Home >Industry >Banking >Finance ministry asks public sector banks to close loss-making branches

New Delhi: The finance ministry has asked public sector banks (PSBs) to look at rationalising their domestic and overseas branches as part of the reform process to strengthen their financials.

The banks have been advised to pursue closure of loss making domestic and international branches as part of capital saving exercise, official sources said. There is no point in running loss making branches and putting burden on the balance sheet, so banks should look at not only big savings but also small savings like these for improving overall efficiency, people in the know said.

Many banks, including State Bank of India (SBI) and Punjab National Bank (PNB), have already taken initiative. Indian Overseas Bank has also rationalised the number of regional offices in the country by reducing 10 regional offices from existing 59 with an objective of optimum utilisation of resources and reduction in administrative costs.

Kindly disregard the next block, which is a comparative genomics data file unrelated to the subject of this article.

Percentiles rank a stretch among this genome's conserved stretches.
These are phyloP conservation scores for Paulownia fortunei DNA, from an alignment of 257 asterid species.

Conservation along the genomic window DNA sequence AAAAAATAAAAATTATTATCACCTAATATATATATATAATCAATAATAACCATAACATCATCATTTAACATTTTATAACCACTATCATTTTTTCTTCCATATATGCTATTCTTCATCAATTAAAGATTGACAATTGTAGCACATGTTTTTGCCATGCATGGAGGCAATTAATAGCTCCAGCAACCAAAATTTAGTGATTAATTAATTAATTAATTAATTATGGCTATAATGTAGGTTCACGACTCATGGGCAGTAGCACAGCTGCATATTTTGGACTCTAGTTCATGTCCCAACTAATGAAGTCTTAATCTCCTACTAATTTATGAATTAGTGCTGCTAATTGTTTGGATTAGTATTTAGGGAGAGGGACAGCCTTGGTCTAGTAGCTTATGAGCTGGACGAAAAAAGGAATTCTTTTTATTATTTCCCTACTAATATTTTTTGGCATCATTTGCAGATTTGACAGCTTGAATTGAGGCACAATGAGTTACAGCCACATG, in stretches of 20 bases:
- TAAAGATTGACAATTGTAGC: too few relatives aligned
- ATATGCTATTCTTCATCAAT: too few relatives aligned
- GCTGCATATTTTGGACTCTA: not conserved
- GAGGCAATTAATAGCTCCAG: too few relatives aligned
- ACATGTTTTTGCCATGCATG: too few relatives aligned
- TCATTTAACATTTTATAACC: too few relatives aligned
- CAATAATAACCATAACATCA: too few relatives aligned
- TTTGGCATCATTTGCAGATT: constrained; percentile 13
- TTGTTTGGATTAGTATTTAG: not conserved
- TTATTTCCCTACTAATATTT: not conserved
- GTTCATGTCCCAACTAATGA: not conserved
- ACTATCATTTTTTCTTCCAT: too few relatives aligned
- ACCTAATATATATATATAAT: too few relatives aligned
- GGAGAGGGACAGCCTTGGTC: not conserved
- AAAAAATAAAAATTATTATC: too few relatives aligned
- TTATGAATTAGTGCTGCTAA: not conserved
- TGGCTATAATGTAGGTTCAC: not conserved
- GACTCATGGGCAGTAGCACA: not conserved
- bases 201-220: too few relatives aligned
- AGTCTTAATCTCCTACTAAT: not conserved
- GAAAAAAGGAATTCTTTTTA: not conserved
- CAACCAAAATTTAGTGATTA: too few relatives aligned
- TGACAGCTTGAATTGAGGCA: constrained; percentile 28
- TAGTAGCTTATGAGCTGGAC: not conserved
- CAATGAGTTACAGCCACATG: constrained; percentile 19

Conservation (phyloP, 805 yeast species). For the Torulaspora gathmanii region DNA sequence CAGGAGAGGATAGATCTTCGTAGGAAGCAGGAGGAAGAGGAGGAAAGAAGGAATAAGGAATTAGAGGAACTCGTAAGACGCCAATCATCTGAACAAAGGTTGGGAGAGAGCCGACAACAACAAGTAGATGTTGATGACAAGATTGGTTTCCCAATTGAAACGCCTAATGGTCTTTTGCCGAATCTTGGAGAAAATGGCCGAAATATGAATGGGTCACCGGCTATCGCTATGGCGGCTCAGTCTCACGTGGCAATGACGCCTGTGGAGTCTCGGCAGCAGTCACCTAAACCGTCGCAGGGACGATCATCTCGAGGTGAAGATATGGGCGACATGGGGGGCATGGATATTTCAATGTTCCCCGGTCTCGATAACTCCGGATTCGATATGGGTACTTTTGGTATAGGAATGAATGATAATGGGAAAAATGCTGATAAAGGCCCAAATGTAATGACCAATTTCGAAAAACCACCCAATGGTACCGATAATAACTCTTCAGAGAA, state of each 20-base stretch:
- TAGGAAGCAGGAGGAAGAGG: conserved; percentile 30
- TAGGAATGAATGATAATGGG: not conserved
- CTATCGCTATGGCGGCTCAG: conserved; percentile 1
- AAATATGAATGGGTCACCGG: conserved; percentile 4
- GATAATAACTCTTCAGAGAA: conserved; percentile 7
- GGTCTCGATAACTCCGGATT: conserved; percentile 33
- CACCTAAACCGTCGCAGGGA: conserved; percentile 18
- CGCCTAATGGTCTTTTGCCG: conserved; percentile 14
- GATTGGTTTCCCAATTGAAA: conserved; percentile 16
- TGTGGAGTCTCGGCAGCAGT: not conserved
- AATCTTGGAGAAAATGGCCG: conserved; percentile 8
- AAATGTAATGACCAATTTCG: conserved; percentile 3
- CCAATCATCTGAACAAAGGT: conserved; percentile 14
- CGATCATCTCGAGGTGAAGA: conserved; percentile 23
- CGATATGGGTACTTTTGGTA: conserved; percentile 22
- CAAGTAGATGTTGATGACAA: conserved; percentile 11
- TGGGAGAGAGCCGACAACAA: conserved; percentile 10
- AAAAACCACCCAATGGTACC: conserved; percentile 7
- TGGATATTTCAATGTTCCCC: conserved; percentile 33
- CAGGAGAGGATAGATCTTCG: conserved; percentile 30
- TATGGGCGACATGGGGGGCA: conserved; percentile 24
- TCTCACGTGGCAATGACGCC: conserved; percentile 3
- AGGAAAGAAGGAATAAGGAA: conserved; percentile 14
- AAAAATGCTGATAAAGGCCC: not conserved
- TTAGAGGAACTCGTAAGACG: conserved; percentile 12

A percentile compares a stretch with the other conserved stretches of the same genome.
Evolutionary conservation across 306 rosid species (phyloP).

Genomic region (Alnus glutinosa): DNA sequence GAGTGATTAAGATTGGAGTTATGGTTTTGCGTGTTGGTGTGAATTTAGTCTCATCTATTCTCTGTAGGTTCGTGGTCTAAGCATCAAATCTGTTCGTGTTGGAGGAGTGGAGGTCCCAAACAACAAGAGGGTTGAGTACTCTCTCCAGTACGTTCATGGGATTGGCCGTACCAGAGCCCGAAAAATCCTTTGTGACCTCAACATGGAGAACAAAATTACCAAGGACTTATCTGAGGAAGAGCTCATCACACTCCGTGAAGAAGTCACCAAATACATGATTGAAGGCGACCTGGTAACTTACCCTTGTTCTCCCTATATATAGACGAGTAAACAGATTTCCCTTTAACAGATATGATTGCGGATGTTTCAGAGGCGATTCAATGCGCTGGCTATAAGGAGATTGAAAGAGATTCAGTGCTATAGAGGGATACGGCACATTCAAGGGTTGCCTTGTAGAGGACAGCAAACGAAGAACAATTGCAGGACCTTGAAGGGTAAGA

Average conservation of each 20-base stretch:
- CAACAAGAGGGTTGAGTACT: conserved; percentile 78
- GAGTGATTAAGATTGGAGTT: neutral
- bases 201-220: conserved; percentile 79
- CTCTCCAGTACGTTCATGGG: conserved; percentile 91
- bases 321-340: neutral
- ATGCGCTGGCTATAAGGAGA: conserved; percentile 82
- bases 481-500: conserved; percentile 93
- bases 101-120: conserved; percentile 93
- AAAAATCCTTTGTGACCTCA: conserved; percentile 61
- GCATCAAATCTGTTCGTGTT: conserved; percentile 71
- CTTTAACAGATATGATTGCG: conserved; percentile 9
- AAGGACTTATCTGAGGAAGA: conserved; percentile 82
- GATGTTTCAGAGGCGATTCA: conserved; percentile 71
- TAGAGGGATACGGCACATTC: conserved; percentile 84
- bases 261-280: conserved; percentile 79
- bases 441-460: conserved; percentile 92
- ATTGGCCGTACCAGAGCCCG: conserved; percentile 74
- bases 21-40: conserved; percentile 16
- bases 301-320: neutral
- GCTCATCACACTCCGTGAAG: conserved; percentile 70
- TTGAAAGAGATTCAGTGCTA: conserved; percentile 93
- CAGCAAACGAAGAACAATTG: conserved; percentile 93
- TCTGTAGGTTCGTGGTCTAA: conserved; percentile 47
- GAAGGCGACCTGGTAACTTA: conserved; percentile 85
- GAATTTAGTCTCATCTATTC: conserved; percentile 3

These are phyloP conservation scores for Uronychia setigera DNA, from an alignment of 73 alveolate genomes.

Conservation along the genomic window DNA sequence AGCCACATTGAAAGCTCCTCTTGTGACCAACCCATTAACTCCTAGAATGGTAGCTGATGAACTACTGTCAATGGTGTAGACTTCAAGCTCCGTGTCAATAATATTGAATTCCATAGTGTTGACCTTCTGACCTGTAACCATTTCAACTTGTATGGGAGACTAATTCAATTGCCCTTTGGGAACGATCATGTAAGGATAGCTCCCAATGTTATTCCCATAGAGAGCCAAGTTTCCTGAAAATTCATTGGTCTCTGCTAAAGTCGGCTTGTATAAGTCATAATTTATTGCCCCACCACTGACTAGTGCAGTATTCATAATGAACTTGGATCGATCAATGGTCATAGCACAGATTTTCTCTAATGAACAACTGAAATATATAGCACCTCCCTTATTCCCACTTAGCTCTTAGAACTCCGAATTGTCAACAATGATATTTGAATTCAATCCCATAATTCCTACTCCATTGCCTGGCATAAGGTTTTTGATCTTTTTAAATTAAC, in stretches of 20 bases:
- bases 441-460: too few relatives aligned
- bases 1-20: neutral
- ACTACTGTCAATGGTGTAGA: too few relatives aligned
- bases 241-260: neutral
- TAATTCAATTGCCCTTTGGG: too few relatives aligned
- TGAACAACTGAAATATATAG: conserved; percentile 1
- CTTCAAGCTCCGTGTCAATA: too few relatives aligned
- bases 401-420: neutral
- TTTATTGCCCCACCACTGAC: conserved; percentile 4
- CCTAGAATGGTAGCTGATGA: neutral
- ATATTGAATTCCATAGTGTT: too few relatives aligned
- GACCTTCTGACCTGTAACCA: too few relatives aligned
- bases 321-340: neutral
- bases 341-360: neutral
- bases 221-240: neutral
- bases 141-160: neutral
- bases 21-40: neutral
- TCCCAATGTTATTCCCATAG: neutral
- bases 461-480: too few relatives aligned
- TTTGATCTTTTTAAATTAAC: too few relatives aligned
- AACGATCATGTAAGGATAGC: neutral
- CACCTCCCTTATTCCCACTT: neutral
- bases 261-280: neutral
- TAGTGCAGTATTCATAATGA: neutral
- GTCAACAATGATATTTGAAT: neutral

With regard to overseas branches, the ministry has asked the lenders to discuss consolidation and take a final call on closing some unviable operations.

The ministry is of the view that there is no need of multiple banks in a single country, people in the know said, adding that banks can explore a single subsidiary formed with five-six banks coming together for conserving capital and realising economy of scale.

Besides the subsidiary model, public sector banks are also looking to close down branches or selling off subsidiaries to focus on markets that give them maximum returns.

As part of the rationalisation strategy, PNB is exploring possibility of selling a stake in its UK subsidiary PNB International. Bank of Baroda and SBI are also examining the issue of consolidation.

Bank of Baroda has presence across 24 countries through 107 branches/offices. It has 59 branches in 15 countries, while 47 branches operate through Bank’s 8 Overseas subsidiaries. The country’s largest lender SBI has 195 foreign offices spread across 36 countries.

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